Pahoa Students Affected by Lava Flow Go on Unique Excursion
Hundreds of public school students got the rare opportunity Monday to get an close-up view of the June 27 lava flow from the former Pahoa Transfer Station.
Over 300 students arrived Mnoday and are the first of more than 1,000 students who will visit the area throughout the week.
Students got the opportunity to experience the lava through a field trip to the site, allowing then a “hands-on” science lesson.
The Pahoa Elementary students met with geologists, touched hardened lava, and were allowed the opportunity to share their thoughts and feels on relocating to a new school.
Hawai’i County Civil Defense, along with other county officials and geologists, invited the students to the area as part of a pilot program. The students were among the first members of the public to gain access to the area and were able to view parts of Apa’a Street and the Pahoa Transfer Station.
More than 600 additional public school students from the area affected by the lava flow, including the rest of the Pahoa students and those from Keonepoko Elementary, are scheduled to visit the area through the course of the week
On Oct. 28, Keonepoko Elementary closed, and in early November, Pahoa received nearly 300 students from the school, according to Michelle Payne-Arakaki, Pahoa Elementary Principal. The students who were sent to attend Pahoa Elementary live south of the flow. Payne-Arakaki said that the first month of introducing new members in the student population has gone smoothly.
“Today’s tour gave students the opportunity to visibly see the magnitude of this episode and why they were forced to move,” said Keone Farias, current principal of Kea’au Elementary and incoming complex area superintendent for Kau-Kea’au-Pahoa. “Today’s event helps tie in what they’re learning in the classroom and what’s happening in nature. It also helps them build their academic vocabulary and give context to their writing.”
On site were members of the Hawai’i County Civil Defense agency, including Director Darryl Oliveira, who greeted the students at the Pahoa Transfer Station, located on Apa’a Street.
Seven stations were available for the students, each hosted by scientists and experts from the University of Hawai’i at Hilo’s Center for the Study of Active Volcanoes and Hawai’i Electric Light, in addition to those from Hawai’i County Civil Defense.
The stations featured hands-on activities to engage students, including a video, demonstrations of the speed of the lava, and interactive games.
Students were also given the opportunity to offer a makana to Pele at the edge of the now-stalled lava flow. During that time, students were able to express their feelings about being at a new school.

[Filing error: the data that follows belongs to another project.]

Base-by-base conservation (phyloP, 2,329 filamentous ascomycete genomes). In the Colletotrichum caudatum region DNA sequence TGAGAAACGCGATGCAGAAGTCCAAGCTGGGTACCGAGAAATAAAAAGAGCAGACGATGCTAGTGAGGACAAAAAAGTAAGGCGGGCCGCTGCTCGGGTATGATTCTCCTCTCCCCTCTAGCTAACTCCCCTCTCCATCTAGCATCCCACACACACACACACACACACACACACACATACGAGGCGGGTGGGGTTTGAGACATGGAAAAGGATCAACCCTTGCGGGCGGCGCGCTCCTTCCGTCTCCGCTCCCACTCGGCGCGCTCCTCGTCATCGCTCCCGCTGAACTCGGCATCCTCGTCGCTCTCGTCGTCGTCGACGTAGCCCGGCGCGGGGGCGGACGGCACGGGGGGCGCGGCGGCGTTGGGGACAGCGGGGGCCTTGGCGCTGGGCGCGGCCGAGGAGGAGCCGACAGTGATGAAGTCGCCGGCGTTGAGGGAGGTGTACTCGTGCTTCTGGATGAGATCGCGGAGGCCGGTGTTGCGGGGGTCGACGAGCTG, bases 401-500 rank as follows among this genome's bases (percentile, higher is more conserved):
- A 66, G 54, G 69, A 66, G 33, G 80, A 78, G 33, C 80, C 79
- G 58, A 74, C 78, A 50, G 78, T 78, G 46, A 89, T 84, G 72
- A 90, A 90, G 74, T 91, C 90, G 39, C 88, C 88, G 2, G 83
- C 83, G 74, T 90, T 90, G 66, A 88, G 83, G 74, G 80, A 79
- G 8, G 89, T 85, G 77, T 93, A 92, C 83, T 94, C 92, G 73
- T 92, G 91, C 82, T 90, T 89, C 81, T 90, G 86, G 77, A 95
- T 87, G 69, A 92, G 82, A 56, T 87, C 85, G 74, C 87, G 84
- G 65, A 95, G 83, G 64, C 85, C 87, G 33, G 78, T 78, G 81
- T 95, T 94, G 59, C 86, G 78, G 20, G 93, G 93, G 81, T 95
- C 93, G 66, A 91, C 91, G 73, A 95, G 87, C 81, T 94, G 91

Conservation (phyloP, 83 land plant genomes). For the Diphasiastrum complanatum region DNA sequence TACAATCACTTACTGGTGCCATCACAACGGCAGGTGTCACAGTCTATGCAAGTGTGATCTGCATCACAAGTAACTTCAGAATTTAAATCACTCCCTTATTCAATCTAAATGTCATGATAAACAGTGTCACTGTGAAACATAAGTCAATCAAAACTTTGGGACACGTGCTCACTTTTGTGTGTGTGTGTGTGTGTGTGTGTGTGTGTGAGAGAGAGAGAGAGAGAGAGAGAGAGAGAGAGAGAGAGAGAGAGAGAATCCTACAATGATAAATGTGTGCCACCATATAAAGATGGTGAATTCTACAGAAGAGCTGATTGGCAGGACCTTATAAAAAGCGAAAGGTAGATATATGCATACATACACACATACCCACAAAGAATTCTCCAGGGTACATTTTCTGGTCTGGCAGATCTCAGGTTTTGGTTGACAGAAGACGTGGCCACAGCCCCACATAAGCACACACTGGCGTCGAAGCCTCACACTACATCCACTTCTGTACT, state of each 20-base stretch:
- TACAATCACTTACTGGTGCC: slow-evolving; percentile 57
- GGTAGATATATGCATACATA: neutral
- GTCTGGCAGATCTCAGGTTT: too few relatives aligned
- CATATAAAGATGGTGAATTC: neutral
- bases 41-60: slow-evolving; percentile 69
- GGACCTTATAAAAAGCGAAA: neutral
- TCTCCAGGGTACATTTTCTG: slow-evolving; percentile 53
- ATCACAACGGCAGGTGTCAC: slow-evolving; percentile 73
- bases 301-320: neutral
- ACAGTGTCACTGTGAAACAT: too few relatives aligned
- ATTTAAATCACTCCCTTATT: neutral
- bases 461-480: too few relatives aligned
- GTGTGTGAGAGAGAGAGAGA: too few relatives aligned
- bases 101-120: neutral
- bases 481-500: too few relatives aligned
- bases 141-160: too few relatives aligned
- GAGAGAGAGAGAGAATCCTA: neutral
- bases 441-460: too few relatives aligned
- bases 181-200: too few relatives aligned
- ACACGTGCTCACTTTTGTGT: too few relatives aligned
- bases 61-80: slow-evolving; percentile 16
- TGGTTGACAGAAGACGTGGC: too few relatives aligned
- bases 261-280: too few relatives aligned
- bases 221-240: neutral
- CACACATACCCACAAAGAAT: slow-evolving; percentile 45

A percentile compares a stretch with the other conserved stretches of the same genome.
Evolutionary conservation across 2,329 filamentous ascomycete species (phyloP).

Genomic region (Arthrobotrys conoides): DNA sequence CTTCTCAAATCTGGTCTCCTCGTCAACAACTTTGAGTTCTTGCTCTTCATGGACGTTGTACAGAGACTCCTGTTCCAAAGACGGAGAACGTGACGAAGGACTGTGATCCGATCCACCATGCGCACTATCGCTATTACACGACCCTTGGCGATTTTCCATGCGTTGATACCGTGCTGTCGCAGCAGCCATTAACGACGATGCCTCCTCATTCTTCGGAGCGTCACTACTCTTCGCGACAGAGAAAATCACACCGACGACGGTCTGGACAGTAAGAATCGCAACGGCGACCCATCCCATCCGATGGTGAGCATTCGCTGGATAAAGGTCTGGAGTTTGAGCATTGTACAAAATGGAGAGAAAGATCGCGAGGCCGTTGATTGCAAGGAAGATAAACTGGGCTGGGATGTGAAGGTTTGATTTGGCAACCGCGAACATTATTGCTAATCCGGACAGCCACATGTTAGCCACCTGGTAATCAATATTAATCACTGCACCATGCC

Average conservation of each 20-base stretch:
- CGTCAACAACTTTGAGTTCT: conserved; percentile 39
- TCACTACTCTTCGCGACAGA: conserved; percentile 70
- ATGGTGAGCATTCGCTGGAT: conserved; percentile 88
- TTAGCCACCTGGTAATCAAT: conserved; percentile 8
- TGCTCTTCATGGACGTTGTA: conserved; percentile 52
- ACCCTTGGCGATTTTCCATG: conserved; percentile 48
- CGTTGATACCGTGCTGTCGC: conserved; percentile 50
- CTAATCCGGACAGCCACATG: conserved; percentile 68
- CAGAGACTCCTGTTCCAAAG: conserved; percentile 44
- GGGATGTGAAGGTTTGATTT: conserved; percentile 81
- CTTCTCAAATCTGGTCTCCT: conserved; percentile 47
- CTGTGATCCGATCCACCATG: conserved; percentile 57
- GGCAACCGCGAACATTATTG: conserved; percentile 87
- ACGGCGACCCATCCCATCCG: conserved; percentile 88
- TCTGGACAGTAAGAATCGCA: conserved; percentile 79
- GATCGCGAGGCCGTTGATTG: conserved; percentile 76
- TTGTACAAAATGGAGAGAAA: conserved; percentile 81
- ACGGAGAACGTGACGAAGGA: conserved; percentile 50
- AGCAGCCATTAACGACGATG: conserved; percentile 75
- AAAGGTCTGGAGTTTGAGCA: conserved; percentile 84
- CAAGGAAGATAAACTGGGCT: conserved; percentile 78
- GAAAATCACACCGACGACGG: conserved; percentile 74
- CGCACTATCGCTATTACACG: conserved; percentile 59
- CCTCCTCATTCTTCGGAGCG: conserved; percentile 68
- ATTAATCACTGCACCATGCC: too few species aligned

Students were also allowed to touch the fresh hardened lava, learning that although it has cooled on the surface, it’s still in the cooling process underneath and is sharp to touch.
The demonstration of the speed of the lava flow was shown as volunteers asked students to shuffle their feet a minute over the length of a few inches.
Don Thomas, director for UH-Hilo’s CSAV told students, “You don’t have to outrun lava, you can outwalk it.”
Students got an up-close look at one of the utility poles that Hawai’i Electric Light was able to buffer from the lava by using a combination of thermal insulation around the wooden poles, then creating a retaining wall around the poles using concrete and wire fencing filled with cinder.
The tour for the students ended with a viewing of the lava breakthrough around the perimeter of the transfer station.
According to Oliveira, who played a critical role in preparing the community, as well as assisting the DOE during school closures, it was important to allow students whose schools were affected first access to the new lava.
“Some may have a difficult time, so we are trying to reach the kids and hopefully they can walk away feeling more comfortable about the disruption in their lives,” said Oliveira.
Two students who formerly attended Keonepoko and were relocated to Pahoa Elementary describe the field trip as “awesome.”
Another students said “I found it interesting because we got to meet the Civil Defense people and see what they did for us when it came to access road in case the lava came.
“We got to see Pele today, and take pictures of Pele, and see how the lava affected Apa’a Street,” another student noted.
Mayor Billy Kenoi talked about the importance of the children of the community having first access to the transfer station turned view point. “This lava flow has changed the lives of many people in Puna, and we wanted to make sure the school children who were most directly affected by the lava were among the first members of the public to visit the flow and see it up close. Kenoi continues, “This is an opportunity for these students to learn about the awesome power of the volcanoes that formed our island and continue to shape it, and they will remember this experience for many years to come.”
“We are very proud of these children, and proud of their resilience as their families and their community continue to deal with this change,” Kenoi said.